Gaza-based Hamas and President Mahmoud Abbas's Palestine Liberation Organisation have agreed to implement a unity pact, both sides announced in a joint news conference.

The move envisions forming a unity government within five weeks and holding national elections six months after a vote of confidence by the Palestinian parliament.

Palestinians have long hoped for a healing of the political rift between the PLO and Hamas, which won a Palestinian election in 2006 and seized control of Gaza from forces loyal to Western-backed Mr Abbas in 2007.

But Arab-brokered unity pacts reached between the two sides have yet to be implemented, leaving many Palestinians sceptical about their leaders' reconciliation pledges.

"This is the good news we tell our people: the era of division is over," Hamas prime minister Ismail Haniyeh told Palestinian reporters to loud applause.

Hamas has repeatedly battled Israel, which it refuses to recognise.

Mr Abbas said the pact did not contradict peace talks he is pursuing with Israel.

He said that an independent state living peacefully alongside Israel remained his goal.

Before the announcement, Israeli Prime Minister Benjamin Netanyahu cautioned Mr Abbas over the unity efforts, saying he had to choose between peace with Israel or Hamas.

Mr Abbas's Fatah party has remained in control of the Palestinian Authority in the occupied West Bank and pursued troubled peace talks with Israel, which are set to expire on 29 April.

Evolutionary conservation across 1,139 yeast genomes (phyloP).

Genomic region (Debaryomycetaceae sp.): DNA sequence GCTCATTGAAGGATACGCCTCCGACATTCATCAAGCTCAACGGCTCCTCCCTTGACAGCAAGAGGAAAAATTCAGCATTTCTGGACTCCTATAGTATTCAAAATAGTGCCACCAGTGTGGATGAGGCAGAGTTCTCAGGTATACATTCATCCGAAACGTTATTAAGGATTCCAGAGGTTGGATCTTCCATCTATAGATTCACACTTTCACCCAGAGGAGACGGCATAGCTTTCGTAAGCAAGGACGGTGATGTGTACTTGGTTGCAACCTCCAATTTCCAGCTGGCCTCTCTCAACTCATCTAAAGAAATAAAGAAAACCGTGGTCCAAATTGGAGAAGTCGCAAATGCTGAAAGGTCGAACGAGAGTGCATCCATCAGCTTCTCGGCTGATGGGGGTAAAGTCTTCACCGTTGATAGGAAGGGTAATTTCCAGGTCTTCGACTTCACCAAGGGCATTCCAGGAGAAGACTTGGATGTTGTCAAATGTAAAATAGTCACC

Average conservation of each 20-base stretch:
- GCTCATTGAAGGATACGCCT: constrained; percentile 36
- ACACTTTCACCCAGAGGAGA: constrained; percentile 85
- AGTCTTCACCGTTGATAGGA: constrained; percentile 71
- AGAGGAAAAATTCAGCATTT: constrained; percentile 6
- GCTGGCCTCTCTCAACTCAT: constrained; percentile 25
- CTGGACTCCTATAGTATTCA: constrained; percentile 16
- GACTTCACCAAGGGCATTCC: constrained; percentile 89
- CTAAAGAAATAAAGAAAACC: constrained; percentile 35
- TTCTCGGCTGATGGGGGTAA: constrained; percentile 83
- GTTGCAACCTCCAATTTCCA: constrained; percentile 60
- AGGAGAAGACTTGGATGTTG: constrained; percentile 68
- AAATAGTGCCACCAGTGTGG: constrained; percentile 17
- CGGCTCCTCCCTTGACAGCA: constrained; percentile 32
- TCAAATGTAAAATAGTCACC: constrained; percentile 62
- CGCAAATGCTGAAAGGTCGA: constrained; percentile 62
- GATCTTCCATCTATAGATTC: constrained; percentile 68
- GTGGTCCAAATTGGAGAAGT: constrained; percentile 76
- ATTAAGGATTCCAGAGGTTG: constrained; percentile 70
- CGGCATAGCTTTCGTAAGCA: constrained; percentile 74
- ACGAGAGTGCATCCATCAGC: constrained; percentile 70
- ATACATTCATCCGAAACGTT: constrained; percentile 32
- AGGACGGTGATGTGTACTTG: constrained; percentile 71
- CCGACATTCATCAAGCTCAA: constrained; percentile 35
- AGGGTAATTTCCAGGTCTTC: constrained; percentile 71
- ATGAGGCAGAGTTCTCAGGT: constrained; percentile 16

An Israeli air force jet struck northern Gaza wounding six people, one seriously, Hamas said shortly after the announcement.

The raid came as thousands took to the streets of Gaza City to celebrate the agreement to form a unity government to end seven years of divided administration.

Israel has cancelled a planned session of peace negotiations with the Palestinians.

In a statement, Mr Netanyahu's office said: "Israel has cancelled a negotiations meeting that was expected to be held this evening."

It did not provide further details.

The United States said it was disappointed by the unity pact and said it could seriously complicate peace efforts.

"The timing was troubling and we were certainly disappointed in the announcement," State Department spokeswoman Jen Psaki told a regular news briefing.

"This could seriously complicate our efforts. Not just our efforts but the efforts of the parties to extend their negotiations."